Here's Something: Want an American car? Good luck

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I was sitting on the sofa watching the local news last week when I was pummeled with red, white and blue car commercials celebrating Presidents Day.

The graphics were cool, the jingles lively, and I knew Uncle Sam would be proud of car dealers’ attempt to marry commercialism, capitalism and patriotism all in one shiny, 30-second package.

But there was one small problem: None of the cars advertised were American.

In rapid succession a Toyota commercial was followed by ads from Subaru, Toyota trucks and finally Honda. My first thought was wow, what would the local TV stations do without automobile dealerships as loyal advertisers. And, once I had realized I had just seen four Japanese car commercials in a row, my next thought was, hmm, is it possible to buy a car that is actually made in America?

A quick Google search gave me the answer: Yes. And no.

As it turns out, there’s a handy website that educates prospective car buyers as to what percentage of the components in a new car is made in America. It’s called the Kogod Made in America Auto Index.

Researched and presented online by American University’s Kogod School of Business in Washington, D.C., the index apparently started in 2013 and is current through the 2016 model year, with 338 vehicles listed.

None of them are 100 percent American-made. But three come close: Scoring 90 out of 100, the Buick Enclave, Chevy Traverse and GMC Acadia tied as the top vehicles in terms of total domestic content.

The list takes into account seven categories for scoring purposes: Where the automaker is headquartered, where the vehicle is assembled, where the vehicle was designed (research and development), where the engine is produced, where the transmission is produced, and where the body, chassis and electrical components are produced. The last category involves inventory, capital and other expenses.

There are some interesting revelations.

First, many Mainers will be happy to know that the Ford F-150 pickup – one of the state’s best-selling vehicles – placed just behind those top three vehicles with a score of 85. And Chevy Corvette aficionados will take pride that their classic American joyride also placed high, with total domestic content of 83.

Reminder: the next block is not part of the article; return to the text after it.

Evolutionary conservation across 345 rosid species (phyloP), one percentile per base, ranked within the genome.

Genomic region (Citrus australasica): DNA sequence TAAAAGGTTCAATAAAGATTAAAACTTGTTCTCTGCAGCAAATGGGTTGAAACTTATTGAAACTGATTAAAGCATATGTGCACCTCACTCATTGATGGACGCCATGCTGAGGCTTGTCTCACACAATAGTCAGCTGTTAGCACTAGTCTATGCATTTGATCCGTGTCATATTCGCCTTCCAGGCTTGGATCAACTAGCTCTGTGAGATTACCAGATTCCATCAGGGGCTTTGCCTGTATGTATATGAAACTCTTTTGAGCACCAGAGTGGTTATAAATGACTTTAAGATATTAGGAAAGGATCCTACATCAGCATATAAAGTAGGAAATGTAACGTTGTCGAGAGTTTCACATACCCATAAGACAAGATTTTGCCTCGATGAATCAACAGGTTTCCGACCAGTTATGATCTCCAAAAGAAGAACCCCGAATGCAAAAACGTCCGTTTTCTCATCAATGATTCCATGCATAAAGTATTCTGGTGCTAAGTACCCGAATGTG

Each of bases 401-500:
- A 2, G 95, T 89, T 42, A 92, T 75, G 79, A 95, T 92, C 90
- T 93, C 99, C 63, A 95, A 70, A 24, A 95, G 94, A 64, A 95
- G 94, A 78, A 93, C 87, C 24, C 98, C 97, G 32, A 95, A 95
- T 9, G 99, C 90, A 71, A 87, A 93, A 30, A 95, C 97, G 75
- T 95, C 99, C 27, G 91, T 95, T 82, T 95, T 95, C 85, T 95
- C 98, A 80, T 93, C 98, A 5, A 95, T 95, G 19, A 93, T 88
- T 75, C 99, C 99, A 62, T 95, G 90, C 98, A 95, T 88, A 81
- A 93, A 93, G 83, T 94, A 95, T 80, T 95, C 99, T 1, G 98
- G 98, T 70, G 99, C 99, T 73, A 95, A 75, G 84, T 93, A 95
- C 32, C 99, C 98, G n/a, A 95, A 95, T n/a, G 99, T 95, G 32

The Corvette, for me personally, is representative of why the Kogod list is intriguing. Having been to the factory in Bowling Green, Kentucky, I thought the Corvette was an American car, made totally in America. After the visit, I set the goal of someday owning a Corvette because it is such a beautiful and well-made car – and because it was made in America.

Or so I thought before reading the Kogod listing.

While the uber-impractical Corvette may be only in my dreams at this point, my car, a humble Japanese import, is almost as American-made as a Ford or Chevy. Yes, my Honda Accord ranks 81 out of 100, placing it fifth the rankings for 2016. That’s higher than a Jeep Wrangler, Ford Taurus or any Cadillac.

I knew Honda did some manufacturing in America, but I never knew it ranked right up there with American legacy brands from General Motors and Ford.

I also checked the Kogod list for how the other cars advertised in those four Presidents Day commercials fared. While the Toyota Prius C ranked dead last on the Kogod list with absolutely no domestic content (the Prius scored a paltry 3.5), the Toyota Sienna and Camry tied for a respectable eighth place, with a score of 78.5.

Subaru didn’t fare as well. The Legacy and Outback models, which are common on Maine roads, tied for 44th place with a total domestic content of 42.5.

The Kogod list, while intriguing for someone like me, who would like to someday buy an American car, proves the new reality that most major consumer and manufactured goods are the result of a global marketplace.

Honda, for example, has manufacturing plants in India, Canada, China, Taiwan, Pakistan, Brazil, Indonesia, Thailand and other foreign countries – in addition to American plants in Ohio, Alabama and Indiana.

Multinational conglomerates rule the vehicle industry, and while it would be nice to purchase a car wholly made in America, it’s apparently impossible. The best we can do is get a 90 percent American car.

So the next time someone tells you they want to buy a new American car, break it to them gently that that’s a pipe dream. And then tell them to check the Kogod list for the next best thing.

Or point them to the classifieds for an antique made prior to globalization.

John Balentine, a former managing editor for Sun Media Group, lives in Windham.